Cytotoxicity was measured by the Trypan blue exclusion assay.[15] Different concentrations of the EC, BuOH fraction and MeOH extract (0.1, 1, 10 and 100 µg/ml) were added to 10[6] peritoneal macrophages maintained at culture conditions (37±1°C, 5% CO2) for 1 h. Cells were washed and incubated again in the absence of the extract fractions for 24 h. An equal volume of the colorant Trypan blue (6.2 mM, NaCl 0.8 M) was then added and gently mixed. After 2 min, cells were counted using a hemacytometer. The percentage of dye-exclusion was also carried out immediately after the first cell washing. All the assays were performed five times and compared with a control system composed of cells added to vehicle instead of EC, BuOH fraction, or MeOH extract. The mitochondrial activity of the recently dead cells, which do not reduce significant amounts of tetrazolium salt (MTT), was also measured. The cells were cultured in a 96-well flat-bottom plate at the concentration of 10[6] macrophages per milliliter and after 12 h of preconditioning, the cells were treated with various concentrations of EC, BuOH fraction, or MeOH extract for 24 h. Thereafter, culture medium was aspirated and 100 µl of 1 mg/ml MTT-PBS (w/v) was added to the cultures and further incubated for 4 h at 37 °C. The formazan crystals made due to dye reduction by viable cells were dissolved using acidified isopropanol (0.1 N HCl). The mitochondrial activity was estimated by measuring the optical density (OD) of color produced by MTT dye reduction at 570 nm.[15],[16] The level of blue color development in the control wells was designated as 100% viability and all further comparisons were based on that reference level. Blank values, indicating the absorbance of MTT and vehicle (1:1) were subtracted from all samples.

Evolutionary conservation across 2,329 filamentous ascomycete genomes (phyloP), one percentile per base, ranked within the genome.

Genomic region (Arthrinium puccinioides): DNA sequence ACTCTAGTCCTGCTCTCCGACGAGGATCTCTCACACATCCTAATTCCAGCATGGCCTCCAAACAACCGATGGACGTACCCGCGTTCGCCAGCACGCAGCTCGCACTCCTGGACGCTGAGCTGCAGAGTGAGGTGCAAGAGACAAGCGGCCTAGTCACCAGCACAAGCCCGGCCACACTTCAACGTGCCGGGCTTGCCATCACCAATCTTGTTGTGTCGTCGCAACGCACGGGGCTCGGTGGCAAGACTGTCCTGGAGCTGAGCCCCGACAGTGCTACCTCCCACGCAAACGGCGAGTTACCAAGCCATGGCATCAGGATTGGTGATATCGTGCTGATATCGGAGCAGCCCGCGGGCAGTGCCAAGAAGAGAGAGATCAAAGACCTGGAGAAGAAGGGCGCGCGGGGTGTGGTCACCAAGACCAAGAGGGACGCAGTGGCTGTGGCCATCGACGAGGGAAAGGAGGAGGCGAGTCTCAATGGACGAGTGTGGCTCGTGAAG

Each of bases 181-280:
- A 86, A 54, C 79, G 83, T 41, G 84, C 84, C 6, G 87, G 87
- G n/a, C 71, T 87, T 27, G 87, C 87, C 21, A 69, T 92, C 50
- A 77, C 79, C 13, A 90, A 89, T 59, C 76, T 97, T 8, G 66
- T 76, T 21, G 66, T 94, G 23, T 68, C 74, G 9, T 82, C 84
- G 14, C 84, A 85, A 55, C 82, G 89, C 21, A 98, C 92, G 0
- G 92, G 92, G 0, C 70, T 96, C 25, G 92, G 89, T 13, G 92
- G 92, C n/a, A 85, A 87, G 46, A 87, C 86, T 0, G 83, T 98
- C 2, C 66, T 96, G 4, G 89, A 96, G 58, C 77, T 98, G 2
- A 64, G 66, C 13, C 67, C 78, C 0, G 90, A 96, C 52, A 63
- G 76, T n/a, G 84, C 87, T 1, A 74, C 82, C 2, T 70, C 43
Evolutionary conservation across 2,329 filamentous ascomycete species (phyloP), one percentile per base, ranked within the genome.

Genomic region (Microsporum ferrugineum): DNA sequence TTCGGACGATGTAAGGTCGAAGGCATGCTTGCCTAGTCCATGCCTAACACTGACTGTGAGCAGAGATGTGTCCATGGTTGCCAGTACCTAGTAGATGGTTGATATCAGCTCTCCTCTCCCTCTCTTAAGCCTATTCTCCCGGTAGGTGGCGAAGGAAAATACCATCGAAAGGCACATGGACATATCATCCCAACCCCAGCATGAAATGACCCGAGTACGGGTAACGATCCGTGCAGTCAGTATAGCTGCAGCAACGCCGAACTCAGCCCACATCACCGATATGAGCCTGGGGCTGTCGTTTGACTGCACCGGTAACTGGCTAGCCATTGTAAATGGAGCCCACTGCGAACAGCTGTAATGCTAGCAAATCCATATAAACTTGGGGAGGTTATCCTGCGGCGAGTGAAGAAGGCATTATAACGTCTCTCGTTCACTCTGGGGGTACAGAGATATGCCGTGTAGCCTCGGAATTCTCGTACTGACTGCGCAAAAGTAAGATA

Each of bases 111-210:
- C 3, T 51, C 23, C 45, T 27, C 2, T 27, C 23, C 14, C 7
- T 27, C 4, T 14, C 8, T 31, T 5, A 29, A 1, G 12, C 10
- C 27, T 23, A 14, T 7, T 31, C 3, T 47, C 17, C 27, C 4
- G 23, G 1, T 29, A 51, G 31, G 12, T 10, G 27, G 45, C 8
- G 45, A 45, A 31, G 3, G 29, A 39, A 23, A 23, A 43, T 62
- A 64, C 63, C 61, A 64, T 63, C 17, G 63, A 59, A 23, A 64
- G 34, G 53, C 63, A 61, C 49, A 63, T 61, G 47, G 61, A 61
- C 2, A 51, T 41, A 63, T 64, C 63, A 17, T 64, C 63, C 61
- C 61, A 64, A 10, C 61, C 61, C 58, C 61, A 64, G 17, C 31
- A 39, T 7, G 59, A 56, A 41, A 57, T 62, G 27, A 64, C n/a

Statistical analysis